(11:49) ROBIN SHEPPARD: Well, I think one of the issues I had when I was trying to get better was being in a wheelchair. You discover the golden rule which is that thou shalt speak to the person pushing your wheelchair, not to the person in the wheelchair. So, first of all, how you are received at a reception desk has to be more heightist. So you should have some concession to accept that some people will have an issue in terms of being simply able to see over a reception desk.

(12:18) But, look, I want to drill down a bit here, Robin. So you need to make a reception desk where you can be talking to someone in a wheelchair as well as you’re talking to someone who is standing at the desk, but you also need a reception desk where the staff can put their things down and work effectively. How do you do that? Just give us the kind of the detail here.

(12:40) ROBIN SHEPPARD: Well, with the new hotels that we are developing and opening, we have created a sort of three-stage approach. One is a much lower desk for someone who feels comfortable to rest who is sitting in a wheelchair can be welcomed at their height, rather than yours. Then a more conventional desk, but also our more recent hotels where we’ve given an iPod checking-in system so the member of staff is entirely mobile and can walk around the desk—–

(13:10) Right.

(13:10) ROBIN SHEPPARD: —–rather than the formality of a checking-in that you will remember from the Fawlty Towers scenario.

(13:15) Typical hotel check-in. What about the rooms then, Robin?

(13:22) ROBIN SHEPPARD: I think this is where we’ve perhaps focused most of our attention in that, for many guests, going into a disabled room was a punishment, particularly if you were able bodied, the sense that you’d been relegated or marginalised to the last rooms. There was a sort of compliance issue in terms of hoteliers thinking, well, I need to have a number of my rooms which are disabled compliant, but I don’t see any joy that needs to be attached to that, therefore so long as the functionality is adequate I pass the test and I can operate my hotel safely. What that meant, in practical terms, is those rooms feel over medicalised, quite often they’re next to the lifts with very limited views, humdrum decor and no sense of style. A number of the things we’ve been working on is, A, to put some style and some swagger into the look and feel of the bedrooms and a much more joyous sense of colour and verve, secondly, particularly with a company called Motionspot and Heavy, as suppliers, we put in much more exotic grab handles and equipment in and around the bathrooms so it isn’t seen as something that only a disabled person will feel comfortable in. Any able or disabled person would feel comfortable. Ultimately, the aim has to be to have all hotels with the new level that it’s become a non-issue, it’s just normal, it’s just the way it is.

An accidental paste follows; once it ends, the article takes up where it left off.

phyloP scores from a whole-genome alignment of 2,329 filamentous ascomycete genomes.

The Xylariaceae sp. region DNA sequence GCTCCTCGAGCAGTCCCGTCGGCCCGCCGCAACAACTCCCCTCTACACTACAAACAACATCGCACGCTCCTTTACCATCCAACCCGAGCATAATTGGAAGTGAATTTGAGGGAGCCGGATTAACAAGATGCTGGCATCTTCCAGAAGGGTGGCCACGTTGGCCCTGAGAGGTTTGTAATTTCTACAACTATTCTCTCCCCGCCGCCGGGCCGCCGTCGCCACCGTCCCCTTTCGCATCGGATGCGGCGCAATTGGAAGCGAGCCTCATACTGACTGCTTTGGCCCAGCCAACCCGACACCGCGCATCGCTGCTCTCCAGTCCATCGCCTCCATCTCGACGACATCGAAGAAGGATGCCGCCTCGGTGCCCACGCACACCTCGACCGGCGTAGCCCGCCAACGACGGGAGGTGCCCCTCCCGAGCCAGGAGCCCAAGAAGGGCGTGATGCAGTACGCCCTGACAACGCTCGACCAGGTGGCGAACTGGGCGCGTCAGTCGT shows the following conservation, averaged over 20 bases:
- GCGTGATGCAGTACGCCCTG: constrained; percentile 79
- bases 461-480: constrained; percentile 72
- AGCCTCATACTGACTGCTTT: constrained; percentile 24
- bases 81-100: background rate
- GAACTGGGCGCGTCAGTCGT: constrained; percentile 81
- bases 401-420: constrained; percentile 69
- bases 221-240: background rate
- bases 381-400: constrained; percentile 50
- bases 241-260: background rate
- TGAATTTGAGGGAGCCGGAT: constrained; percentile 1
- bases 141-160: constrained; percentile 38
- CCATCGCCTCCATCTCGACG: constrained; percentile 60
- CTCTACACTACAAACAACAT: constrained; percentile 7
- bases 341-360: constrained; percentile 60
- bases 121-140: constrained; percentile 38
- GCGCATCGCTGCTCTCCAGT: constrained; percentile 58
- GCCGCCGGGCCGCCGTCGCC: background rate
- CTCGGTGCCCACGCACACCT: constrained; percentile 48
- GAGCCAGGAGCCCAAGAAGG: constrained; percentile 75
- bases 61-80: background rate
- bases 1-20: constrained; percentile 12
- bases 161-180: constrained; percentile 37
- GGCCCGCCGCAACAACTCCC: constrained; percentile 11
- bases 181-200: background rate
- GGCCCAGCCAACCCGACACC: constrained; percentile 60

(14:48) It’s a really interesting one, isn’t it, as to why a room designed for accessibility should be worse for someone who doesn’t need the grab rails or the extra room—–

(14:57) ROBIN SHEPPARD: Yes.

(14:57) —–or the wide door, all of which are perfectly – don’t make life worse for anybody. Let’s talk to Gavin about your app. So, Gavin, I know you’ve said your app is designed to help the staff. Just talk us through at least one of your products. I know you’ve got more than one.

(15:15) GAVIN NEATE: Well, there’s one massively important one that I want to talk about today, but I’m going to put a bit of a spanner in the works right now and if we have the most accessible building in the entire world and we fill it full of products that are incredibly accessible, but then our security guard says, no, mate, you can’t bring a dog in here, then you are not getting inside that building. And that could be any building, from a job centre to a hotel to a fast food restaurant, and the truth is that unless staff understand how to interact with disabled people and the needs of disabled people, then all of these services and products are going to be absolutely useless or a hell of a lot less use than they could be. You need to train staff, and staff move over, especially in hospitality and tourism. The turnover rate is massive. So WelcoMe is the product. The M and the E in WelcoMe are in a different font and because of the me. This is about the disabled person being an individual–

(16:11) Right.

(16:12) GAVIN NEATE: —–and needing to have support.

(16:14) And what is the app? Tell us how it works, what it does?

(16:16) GAVIN NEATE: So, yes, it’s so simple. It’s a free app. The disabled person downloads it. We cover 28 different conditions. Yesterday somebody said, “Could you add Parkinson’s?” We’ll add that in a matter of no time. The person fills out a very, very brief profile and they then say they want to go to one of the venues that’s on the system. As soon as they say they want to go, the people in the venue get a message to say they’re coming, but they also get tips on how to interact. So the first point of contact when you walk through the door, somebody knows exactly how to interact with you. So you can imagine aphasia, ataxia, acquired brain injury, schizophrenia, epilepsy, dyslexia, diabetes, you name it, any condition is covered on this system. So a staff member, who might have been trained two years before, gets trained two hours before the person walks through the door.

(16:58) Right.